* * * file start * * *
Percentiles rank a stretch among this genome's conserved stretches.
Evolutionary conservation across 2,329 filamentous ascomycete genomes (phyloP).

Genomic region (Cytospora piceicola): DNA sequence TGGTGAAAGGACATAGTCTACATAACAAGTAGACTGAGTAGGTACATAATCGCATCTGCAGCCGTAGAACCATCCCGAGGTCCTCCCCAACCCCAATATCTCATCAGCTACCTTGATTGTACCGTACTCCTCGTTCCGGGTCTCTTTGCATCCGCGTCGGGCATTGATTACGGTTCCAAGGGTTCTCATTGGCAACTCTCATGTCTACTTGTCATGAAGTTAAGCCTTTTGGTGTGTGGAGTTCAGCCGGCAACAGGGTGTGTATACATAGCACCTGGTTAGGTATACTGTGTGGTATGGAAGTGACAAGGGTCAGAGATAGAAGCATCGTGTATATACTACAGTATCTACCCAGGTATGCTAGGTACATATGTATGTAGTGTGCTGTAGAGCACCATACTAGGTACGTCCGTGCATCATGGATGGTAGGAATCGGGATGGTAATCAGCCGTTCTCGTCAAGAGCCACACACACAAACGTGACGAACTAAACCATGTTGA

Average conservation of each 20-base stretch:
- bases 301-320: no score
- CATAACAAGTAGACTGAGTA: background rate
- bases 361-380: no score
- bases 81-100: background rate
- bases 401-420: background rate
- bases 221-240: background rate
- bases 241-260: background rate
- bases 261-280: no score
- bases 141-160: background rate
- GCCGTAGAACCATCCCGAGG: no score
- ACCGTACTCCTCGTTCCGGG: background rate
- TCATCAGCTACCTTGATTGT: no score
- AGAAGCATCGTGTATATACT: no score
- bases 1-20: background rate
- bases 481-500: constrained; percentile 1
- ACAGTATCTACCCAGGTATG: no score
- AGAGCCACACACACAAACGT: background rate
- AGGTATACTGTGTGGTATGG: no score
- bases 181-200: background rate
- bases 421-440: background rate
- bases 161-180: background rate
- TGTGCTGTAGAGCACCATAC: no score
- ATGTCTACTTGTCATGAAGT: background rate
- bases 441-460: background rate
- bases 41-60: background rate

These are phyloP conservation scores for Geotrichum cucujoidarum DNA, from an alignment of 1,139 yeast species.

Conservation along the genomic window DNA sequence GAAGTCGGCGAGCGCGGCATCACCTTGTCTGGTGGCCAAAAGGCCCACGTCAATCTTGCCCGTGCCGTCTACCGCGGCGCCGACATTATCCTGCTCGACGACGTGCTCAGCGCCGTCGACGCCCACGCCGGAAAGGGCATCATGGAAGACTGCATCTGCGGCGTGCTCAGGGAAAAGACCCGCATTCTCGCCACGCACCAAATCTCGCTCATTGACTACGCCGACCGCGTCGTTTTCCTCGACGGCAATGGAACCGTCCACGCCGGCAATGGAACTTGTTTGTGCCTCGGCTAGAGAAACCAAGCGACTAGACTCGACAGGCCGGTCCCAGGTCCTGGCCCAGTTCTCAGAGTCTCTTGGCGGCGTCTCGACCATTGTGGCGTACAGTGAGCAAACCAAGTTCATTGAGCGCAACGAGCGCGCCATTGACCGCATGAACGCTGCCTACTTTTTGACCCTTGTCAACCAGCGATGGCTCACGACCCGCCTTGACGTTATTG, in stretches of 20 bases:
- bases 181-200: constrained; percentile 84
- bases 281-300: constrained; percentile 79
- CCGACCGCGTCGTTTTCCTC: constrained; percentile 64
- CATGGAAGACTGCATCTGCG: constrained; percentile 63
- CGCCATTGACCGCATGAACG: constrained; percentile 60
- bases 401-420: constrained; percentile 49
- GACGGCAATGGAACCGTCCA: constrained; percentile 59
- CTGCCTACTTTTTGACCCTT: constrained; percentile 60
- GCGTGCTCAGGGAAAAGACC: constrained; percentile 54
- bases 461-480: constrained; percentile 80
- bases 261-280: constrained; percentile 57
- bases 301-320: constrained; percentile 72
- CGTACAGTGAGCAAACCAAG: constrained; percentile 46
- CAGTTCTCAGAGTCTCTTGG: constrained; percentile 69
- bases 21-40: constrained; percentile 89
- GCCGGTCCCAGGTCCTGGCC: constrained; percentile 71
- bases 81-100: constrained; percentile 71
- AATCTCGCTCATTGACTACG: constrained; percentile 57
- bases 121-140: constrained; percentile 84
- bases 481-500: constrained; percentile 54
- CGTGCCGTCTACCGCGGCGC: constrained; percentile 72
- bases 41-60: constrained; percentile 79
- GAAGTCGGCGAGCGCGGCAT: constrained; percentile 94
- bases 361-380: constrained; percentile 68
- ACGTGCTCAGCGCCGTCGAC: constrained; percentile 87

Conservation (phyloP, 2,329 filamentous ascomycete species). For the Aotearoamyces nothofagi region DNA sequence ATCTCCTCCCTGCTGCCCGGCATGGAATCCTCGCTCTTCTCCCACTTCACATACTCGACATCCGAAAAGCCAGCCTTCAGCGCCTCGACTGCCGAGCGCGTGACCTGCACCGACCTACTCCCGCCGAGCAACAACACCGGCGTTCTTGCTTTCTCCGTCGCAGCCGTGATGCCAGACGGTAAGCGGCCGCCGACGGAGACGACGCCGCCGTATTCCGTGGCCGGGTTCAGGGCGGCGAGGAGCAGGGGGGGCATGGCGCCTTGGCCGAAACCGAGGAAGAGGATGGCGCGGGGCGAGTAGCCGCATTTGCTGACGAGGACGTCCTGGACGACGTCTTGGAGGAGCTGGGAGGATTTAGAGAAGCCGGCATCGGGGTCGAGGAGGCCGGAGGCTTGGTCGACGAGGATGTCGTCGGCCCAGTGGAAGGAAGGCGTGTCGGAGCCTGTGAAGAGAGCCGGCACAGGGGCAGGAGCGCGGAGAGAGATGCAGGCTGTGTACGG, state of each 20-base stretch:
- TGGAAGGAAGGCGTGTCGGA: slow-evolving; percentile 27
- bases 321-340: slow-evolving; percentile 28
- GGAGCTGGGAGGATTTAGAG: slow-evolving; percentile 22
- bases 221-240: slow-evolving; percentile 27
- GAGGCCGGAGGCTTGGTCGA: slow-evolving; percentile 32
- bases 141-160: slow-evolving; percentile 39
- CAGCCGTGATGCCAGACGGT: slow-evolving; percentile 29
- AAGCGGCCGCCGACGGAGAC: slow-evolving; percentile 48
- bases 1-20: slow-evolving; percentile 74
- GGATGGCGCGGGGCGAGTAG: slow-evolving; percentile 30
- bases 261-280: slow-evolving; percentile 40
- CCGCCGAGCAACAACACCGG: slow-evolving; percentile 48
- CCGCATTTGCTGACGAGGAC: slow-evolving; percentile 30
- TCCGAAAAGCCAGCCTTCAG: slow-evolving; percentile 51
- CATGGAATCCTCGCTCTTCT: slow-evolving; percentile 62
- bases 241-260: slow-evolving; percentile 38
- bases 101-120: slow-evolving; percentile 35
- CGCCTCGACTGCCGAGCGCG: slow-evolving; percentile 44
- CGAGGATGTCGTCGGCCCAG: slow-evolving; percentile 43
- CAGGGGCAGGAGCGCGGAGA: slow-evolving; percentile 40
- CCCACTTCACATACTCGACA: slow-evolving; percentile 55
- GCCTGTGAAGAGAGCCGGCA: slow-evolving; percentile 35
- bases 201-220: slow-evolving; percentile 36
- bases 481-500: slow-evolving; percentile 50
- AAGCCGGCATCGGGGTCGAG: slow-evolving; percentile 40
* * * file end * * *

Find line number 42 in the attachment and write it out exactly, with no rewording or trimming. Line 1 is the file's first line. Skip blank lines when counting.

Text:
- bases 261-280: constrained; percentile 57